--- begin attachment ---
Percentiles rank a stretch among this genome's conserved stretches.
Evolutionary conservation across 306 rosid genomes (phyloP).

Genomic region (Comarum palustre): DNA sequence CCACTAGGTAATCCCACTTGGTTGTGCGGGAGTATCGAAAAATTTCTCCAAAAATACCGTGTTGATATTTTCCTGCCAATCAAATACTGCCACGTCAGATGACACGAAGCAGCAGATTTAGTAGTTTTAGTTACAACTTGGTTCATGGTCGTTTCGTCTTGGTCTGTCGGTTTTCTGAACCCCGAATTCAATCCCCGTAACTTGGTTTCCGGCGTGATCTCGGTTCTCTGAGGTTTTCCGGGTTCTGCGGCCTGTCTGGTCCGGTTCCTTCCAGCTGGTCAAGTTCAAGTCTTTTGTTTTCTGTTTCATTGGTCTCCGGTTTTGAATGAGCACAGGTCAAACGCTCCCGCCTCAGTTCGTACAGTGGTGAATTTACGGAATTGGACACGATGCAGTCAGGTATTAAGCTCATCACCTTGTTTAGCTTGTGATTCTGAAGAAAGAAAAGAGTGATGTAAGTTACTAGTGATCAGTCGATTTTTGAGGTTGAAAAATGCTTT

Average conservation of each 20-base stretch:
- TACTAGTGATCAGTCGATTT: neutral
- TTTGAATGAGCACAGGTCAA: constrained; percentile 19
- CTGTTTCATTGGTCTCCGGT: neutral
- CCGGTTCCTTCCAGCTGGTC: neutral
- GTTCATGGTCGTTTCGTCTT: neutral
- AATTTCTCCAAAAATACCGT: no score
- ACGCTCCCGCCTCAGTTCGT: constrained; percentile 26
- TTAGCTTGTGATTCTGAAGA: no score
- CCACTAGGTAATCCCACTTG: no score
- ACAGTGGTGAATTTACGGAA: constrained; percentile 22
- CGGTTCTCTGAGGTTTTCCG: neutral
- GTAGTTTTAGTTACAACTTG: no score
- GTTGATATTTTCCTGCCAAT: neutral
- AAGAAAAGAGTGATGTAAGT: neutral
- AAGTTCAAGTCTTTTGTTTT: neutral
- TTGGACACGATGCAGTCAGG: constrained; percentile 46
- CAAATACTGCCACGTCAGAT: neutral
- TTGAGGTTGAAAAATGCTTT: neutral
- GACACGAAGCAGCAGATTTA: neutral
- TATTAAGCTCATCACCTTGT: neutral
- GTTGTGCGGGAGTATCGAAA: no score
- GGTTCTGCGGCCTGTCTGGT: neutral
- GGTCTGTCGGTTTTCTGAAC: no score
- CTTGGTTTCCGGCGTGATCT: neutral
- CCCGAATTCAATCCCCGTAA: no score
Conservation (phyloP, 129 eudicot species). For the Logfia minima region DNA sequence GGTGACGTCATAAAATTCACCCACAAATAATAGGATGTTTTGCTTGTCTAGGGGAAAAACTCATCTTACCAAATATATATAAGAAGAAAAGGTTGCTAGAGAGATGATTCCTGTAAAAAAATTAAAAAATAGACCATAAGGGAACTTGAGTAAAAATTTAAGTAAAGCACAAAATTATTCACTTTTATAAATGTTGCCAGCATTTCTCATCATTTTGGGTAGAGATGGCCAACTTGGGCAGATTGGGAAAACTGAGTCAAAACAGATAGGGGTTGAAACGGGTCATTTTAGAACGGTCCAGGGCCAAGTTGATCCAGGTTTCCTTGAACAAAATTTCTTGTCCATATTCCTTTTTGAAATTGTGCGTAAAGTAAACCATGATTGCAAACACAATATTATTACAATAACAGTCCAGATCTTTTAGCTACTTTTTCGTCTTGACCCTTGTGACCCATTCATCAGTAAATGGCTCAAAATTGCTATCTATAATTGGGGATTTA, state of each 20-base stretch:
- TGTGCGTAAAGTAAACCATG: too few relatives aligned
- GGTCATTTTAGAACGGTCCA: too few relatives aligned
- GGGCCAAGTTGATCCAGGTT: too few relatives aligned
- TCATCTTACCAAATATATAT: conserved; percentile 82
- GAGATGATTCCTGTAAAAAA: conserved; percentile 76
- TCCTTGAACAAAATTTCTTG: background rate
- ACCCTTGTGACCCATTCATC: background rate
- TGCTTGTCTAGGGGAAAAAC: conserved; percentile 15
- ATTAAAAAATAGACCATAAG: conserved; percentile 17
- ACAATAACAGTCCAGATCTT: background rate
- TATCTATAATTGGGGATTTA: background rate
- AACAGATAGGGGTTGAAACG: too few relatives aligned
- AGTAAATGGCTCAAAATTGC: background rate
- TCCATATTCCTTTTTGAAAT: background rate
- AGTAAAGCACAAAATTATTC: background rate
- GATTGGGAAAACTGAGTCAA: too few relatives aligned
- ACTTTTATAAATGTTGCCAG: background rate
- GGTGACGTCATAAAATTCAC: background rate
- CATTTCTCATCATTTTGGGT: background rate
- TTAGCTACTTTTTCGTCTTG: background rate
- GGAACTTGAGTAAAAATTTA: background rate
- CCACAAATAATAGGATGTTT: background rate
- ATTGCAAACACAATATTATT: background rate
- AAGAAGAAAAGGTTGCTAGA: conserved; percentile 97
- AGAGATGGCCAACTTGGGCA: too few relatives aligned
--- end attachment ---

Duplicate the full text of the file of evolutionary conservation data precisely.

Percentiles rank a stretch among this genome's conserved stretches.
Evolutionary conservation across 306 rosid genomes (phyloP).

Genomic region (Comarum palustre): DNA sequence CCACTAGGTAATCCCACTTGGTTGTGCGGGAGTATCGAAAAATTTCTCCAAAAATACCGTGTTGATATTTTCCTGCCAATCAAATACTGCCACGTCAGATGACACGAAGCAGCAGATTTAGTAGTTTTAGTTACAACTTGGTTCATGGTCGTTTCGTCTTGGTCTGTCGGTTTTCTGAACCCCGAATTCAATCCCCGTAACTTGGTTTCCGGCGTGATCTCGGTTCTCTGAGGTTTTCCGGGTTCTGCGGCCTGTCTGGTCCGGTTCCTTCCAGCTGGTCAAGTTCAAGTCTTTTGTTTTCTGTTTCATTGGTCTCCGGTTTTGAATGAGCACAGGTCAAACGCTCCCGCCTCAGTTCGTACAGTGGTGAATTTACGGAATTGGACACGATGCAGTCAGGTATTAAGCTCATCACCTTGTTTAGCTTGTGATTCTGAAGAAAGAAAAGAGTGATGTAAGTTACTAGTGATCAGTCGATTTTTGAGGTTGAAAAATGCTTT

Average conservation of each 20-base stretch:
- TACTAGTGATCAGTCGATTT: neutral
- TTTGAATGAGCACAGGTCAA: constrained; percentile 19
- CTGTTTCATTGGTCTCCGGT: neutral
- CCGGTTCCTTCCAGCTGGTC: neutral
- GTTCATGGTCGTTTCGTCTT: neutral
- AATTTCTCCAAAAATACCGT: no score
- ACGCTCCCGCCTCAGTTCGT: constrained; percentile 26
- TTAGCTTGTGATTCTGAAGA: no score
- CCACTAGGTAATCCCACTTG: no score
- ACAGTGGTGAATTTACGGAA: constrained; percentile 22
- CGGTTCTCTGAGGTTTTCCG: neutral
- GTAGTTTTAGTTACAACTTG: no score
- GTTGATATTTTCCTGCCAAT: neutral
- AAGAAAAGAGTGATGTAAGT: neutral
- AAGTTCAAGTCTTTTGTTTT: neutral
- TTGGACACGATGCAGTCAGG: constrained; percentile 46
- CAAATACTGCCACGTCAGAT: neutral
- TTGAGGTTGAAAAATGCTTT: neutral
- GACACGAAGCAGCAGATTTA: neutral
- TATTAAGCTCATCACCTTGT: neutral
- GTTGTGCGGGAGTATCGAAA: no score
- GGTTCTGCGGCCTGTCTGGT: neutral
- GGTCTGTCGGTTTTCTGAAC: no score
- CTTGGTTTCCGGCGTGATCT: neutral
- CCCGAATTCAATCCCCGTAA: no score
Conservation (phyloP, 129 eudicot species). For the Logfia minima region DNA sequence GGTGACGTCATAAAATTCACCCACAAATAATAGGATGTTTTGCTTGTCTAGGGGAAAAACTCATCTTACCAAATATATATAAGAAGAAAAGGTTGCTAGAGAGATGATTCCTGTAAAAAAATTAAAAAATAGACCATAAGGGAACTTGAGTAAAAATTTAAGTAAAGCACAAAATTATTCACTTTTATAAATGTTGCCAGCATTTCTCATCATTTTGGGTAGAGATGGCCAACTTGGGCAGATTGGGAAAACTGAGTCAAAACAGATAGGGGTTGAAACGGGTCATTTTAGAACGGTCCAGGGCCAAGTTGATCCAGGTTTCCTTGAACAAAATTTCTTGTCCATATTCCTTTTTGAAATTGTGCGTAAAGTAAACCATGATTGCAAACACAATATTATTACAATAACAGTCCAGATCTTTTAGCTACTTTTTCGTCTTGACCCTTGTGACCCATTCATCAGTAAATGGCTCAAAATTGCTATCTATAATTGGGGATTTA, state of each 20-base stretch:
- TGTGCGTAAAGTAAACCATG: too few relatives aligned
- GGTCATTTTAGAACGGTCCA: too few relatives aligned
- GGGCCAAGTTGATCCAGGTT: too few relatives aligned
- TCATCTTACCAAATATATAT: conserved; percentile 82
- GAGATGATTCCTGTAAAAAA: conserved; percentile 76
- TCCTTGAACAAAATTTCTTG: background rate
- ACCCTTGTGACCCATTCATC: background rate
- TGCTTGTCTAGGGGAAAAAC: conserved; percentile 15
- ATTAAAAAATAGACCATAAG: conserved; percentile 17
- ACAATAACAGTCCAGATCTT: background rate
- TATCTATAATTGGGGATTTA: background rate
- AACAGATAGGGGTTGAAACG: too few relatives aligned
- AGTAAATGGCTCAAAATTGC: background rate
- TCCATATTCCTTTTTGAAAT: background rate
- AGTAAAGCACAAAATTATTC: background rate
- GATTGGGAAAACTGAGTCAA: too few relatives aligned
- ACTTTTATAAATGTTGCCAG: background rate
- GGTGACGTCATAAAATTCAC: background rate
- CATTTCTCATCATTTTGGGT: background rate
- TTAGCTACTTTTTCGTCTTG: background rate
- GGAACTTGAGTAAAAATTTA: background rate
- CCACAAATAATAGGATGTTT: background rate
- ATTGCAAACACAATATTATT: background rate
- AAGAAGAAAAGGTTGCTAGA: conserved; percentile 97
- AGAGATGGCCAACTTGGGCA: too few relatives aligned